• Characteristics of near-nozzle spray development from a fouled GDI injector

      Zhou, Jianwei; Pei, Yiqiang; Peng, Zhijun; Zhang, Yanfeng; Qin, Jing; Wang, Li; Liu, Changwen; Zhang, Xiaoyu; Tianjin University; University of Bedfordshire; et al. (Elsevier Ltd, 2018-03-16)
      The near-nozzle spray development of a typical fouled gasoline direct injection (GDI) injector was investigated. The fouled injector had been used in a stratified-charge combustion GDI engine and showed typical characteristics, such as accumulated deposits inside and around the nozzles and a reduced flow rate of 2.9–5.7%. Back-illumination and Mie-scattering methods were employed in spray experiments, in conjunction with a high speed camera and a macro lens, to assess the near-nozzle spray behaviors. The experimental results show that at all injection pressures tested, the interaction between deposits and spray led to several poor spray behaviors during the full injection evolution, including spray distortion, residual fuel storage in the nozzles and deposits layer, liquid splashing, the formation of ligament and large droplets and tip wetting/dripping. These effects all may result in high soot emissions. The after-injection stage of the fouled injector produced more liquid ligaments than that of the new injector. It was also found that high injection pressures did not improve atomization during after-injection, nor reduce the amounts of ligaments and droplet clusters beyond the main spray boundary. The plume width and projected spray area of a single nozzle in the fouled injector were decreased by 5–7% and 17–20%, respectively, due to fuel flow losses. The delays in the start of injection and end of injection were approximately 20 μs and 30–40 μs, respectively.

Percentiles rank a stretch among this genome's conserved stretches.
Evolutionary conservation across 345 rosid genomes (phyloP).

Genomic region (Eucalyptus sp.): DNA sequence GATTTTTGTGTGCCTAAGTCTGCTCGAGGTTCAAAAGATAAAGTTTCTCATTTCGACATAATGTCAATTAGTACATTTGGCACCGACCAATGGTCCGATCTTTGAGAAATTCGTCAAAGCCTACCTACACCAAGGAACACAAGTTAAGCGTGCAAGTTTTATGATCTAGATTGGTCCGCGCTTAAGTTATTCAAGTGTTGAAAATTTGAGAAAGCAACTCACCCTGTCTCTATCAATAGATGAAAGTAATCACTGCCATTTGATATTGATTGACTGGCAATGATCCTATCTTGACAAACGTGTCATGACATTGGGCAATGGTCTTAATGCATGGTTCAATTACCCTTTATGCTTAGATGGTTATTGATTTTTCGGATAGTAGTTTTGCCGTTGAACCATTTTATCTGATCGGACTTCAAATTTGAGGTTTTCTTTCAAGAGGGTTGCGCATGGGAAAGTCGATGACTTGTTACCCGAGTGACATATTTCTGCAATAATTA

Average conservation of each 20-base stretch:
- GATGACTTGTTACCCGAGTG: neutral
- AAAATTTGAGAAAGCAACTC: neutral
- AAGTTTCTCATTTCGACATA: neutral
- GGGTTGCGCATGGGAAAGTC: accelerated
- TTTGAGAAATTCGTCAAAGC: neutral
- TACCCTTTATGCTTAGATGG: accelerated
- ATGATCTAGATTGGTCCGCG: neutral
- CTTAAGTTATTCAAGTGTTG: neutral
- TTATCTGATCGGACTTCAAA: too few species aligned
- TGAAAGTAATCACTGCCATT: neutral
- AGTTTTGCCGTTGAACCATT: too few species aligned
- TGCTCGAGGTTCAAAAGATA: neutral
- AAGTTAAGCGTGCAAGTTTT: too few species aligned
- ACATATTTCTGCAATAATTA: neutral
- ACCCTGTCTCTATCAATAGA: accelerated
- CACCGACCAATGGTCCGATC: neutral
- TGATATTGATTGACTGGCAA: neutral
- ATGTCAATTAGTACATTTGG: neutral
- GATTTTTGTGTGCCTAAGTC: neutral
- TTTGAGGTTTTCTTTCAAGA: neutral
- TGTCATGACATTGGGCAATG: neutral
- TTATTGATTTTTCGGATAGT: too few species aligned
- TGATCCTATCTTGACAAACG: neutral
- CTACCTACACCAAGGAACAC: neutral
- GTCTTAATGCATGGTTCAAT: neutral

• Life Cycle Assessment (LCA) of BEV's environmental benefits for meeting the challenge of ICExit (Internal Combustion Engine Exit)

      Zheng, Ge; Peng, Zhijun; University of Essex; University of Bedfordshire (Elsevier Ltd, 2021-02-19)
      Based on necessary literature review, LC (Life Cycle) emissions, in particular LCCO2 (Life Cycle CO2) emissions, of BEVs (Battery Electric Vehicles) have been assessed and compared with the most efficient ICEVs (Internal Combustion Engine Vehicles), such as non-plug-in HEVs (Hybrid Electric Vehicles) and diesel cars. By considering CO2 emissions from vehicle production, vehicle recycle and the entire process of energy flow (from the mining of the energy source to a vehicle being driven), LCCO2 emission models of BEVs and ICEVs were built. For comparing between BEVs and ICEVs in terms of their LC emissions, a new measure named SRPR (Square Root of Power and Range) has been proposed for correctly reflecting the powertrain's main performance. Results show that, although BEVs have much lower ECR (Energy Consumption Rate) than non-plug-in HEV and diesel cars, their LCCO2 are very variable, and are very dependent on LCCO2 of power generation mix of specific country. In some countries where thermal power generation, in particular coal power generation, is still dominant, BEVs’ LCCO2 are apparently higher than ICEVs. If a country would like to have their BEVs operating lower LCCO2 than ICEVs, the overall average LCCO2 from their power generation mix should be at least at the level about 320 g/kWh. As a case study, by analysing the power generation development trend and the BEV development trend in China, it suggests that their aim for developing BEVs to have lower LCCO2 than ICEVs in next two or three decades would be very difficult to meet. If they like to put priority on the reduction of LCCO2 of ground vehicles, BEVs could not be widely promoted in China until they made their power generation clean enough, probably at least in next 20 even 30 years. Finally, BEVs’ other LC pollutant emissions, such as NOx (Nitrogen Oxides), PM (Particulate Matters), SOx (Sulphur Oxides) would not be a very serious problem if those thermal power generations are equipped with adequate exhaust aftertreatment for removing those pollutant emissions.